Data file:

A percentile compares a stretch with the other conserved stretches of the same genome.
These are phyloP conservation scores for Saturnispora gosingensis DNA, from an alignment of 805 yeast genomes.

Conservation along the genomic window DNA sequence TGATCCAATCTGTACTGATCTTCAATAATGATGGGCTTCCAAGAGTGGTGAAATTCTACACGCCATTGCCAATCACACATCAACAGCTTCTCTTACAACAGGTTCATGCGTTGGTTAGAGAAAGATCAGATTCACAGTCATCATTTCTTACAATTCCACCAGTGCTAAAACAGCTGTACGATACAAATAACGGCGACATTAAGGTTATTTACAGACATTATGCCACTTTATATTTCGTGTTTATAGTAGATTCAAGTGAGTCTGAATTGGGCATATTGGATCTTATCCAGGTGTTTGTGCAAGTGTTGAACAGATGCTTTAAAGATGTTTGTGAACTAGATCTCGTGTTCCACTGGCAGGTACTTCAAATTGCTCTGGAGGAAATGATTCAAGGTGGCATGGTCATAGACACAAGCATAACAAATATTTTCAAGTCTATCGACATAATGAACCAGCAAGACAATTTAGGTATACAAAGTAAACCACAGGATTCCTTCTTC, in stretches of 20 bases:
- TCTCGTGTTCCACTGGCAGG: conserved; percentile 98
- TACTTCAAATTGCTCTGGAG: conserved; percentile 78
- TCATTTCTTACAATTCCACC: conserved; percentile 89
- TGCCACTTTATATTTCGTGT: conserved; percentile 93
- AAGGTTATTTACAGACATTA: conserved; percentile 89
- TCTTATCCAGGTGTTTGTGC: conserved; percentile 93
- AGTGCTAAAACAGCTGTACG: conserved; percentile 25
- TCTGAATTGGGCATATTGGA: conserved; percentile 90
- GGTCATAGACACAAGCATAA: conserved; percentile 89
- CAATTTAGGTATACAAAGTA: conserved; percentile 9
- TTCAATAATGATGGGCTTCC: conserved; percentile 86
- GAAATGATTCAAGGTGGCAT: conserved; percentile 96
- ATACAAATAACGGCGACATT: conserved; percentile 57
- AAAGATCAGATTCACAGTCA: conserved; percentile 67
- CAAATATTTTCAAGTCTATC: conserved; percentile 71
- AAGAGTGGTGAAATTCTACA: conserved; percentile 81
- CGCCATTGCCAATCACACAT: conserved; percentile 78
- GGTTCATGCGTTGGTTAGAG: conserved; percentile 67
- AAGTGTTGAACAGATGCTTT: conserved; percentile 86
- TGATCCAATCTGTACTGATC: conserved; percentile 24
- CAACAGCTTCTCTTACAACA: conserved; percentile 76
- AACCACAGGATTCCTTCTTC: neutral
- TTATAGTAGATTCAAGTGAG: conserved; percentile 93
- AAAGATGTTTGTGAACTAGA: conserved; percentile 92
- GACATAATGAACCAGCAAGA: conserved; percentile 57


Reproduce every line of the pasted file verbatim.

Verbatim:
A percentile compares a stretch with the other conserved stretches of the same genome.
These are phyloP conservation scores for Saturnispora gosingensis DNA, from an alignment of 805 yeast genomes.

Conservation along the genomic window DNA sequence TGATCCAATCTGTACTGATCTTCAATAATGATGGGCTTCCAAGAGTGGTGAAATTCTACACGCCATTGCCAATCACACATCAACAGCTTCTCTTACAACAGGTTCATGCGTTGGTTAGAGAAAGATCAGATTCACAGTCATCATTTCTTACAATTCCACCAGTGCTAAAACAGCTGTACGATACAAATAACGGCGACATTAAGGTTATTTACAGACATTATGCCACTTTATATTTCGTGTTTATAGTAGATTCAAGTGAGTCTGAATTGGGCATATTGGATCTTATCCAGGTGTTTGTGCAAGTGTTGAACAGATGCTTTAAAGATGTTTGTGAACTAGATCTCGTGTTCCACTGGCAGGTACTTCAAATTGCTCTGGAGGAAATGATTCAAGGTGGCATGGTCATAGACACAAGCATAACAAATATTTTCAAGTCTATCGACATAATGAACCAGCAAGACAATTTAGGTATACAAAGTAAACCACAGGATTCCTTCTTC, in stretches of 20 bases:
- TCTCGTGTTCCACTGGCAGG: conserved; percentile 98
- TACTTCAAATTGCTCTGGAG: conserved; percentile 78
- TCATTTCTTACAATTCCACC: conserved; percentile 89
- TGCCACTTTATATTTCGTGT: conserved; percentile 93
- AAGGTTATTTACAGACATTA: conserved; percentile 89
- TCTTATCCAGGTGTTTGTGC: conserved; percentile 93
- AGTGCTAAAACAGCTGTACG: conserved; percentile 25
- TCTGAATTGGGCATATTGGA: conserved; percentile 90
- GGTCATAGACACAAGCATAA: conserved; percentile 89
- CAATTTAGGTATACAAAGTA: conserved; percentile 9
- TTCAATAATGATGGGCTTCC: conserved; percentile 86
- GAAATGATTCAAGGTGGCAT: conserved; percentile 96
- ATACAAATAACGGCGACATT: conserved; percentile 57
- AAAGATCAGATTCACAGTCA: conserved; percentile 67
- CAAATATTTTCAAGTCTATC: conserved; percentile 71
- AAGAGTGGTGAAATTCTACA: conserved; percentile 81
- CGCCATTGCCAATCACACAT: conserved; percentile 78
- GGTTCATGCGTTGGTTAGAG: conserved; percentile 67
- AAGTGTTGAACAGATGCTTT: conserved; percentile 86
- TGATCCAATCTGTACTGATC: conserved; percentile 24
- CAACAGCTTCTCTTACAACA: conserved; percentile 76
- AACCACAGGATTCCTTCTTC: neutral
- TTATAGTAGATTCAAGTGAG: conserved; percentile 93
- AAAGATGTTTGTGAACTAGA: conserved; percentile 92
- GACATAATGAACCAGCAAGA: conserved; percentile 57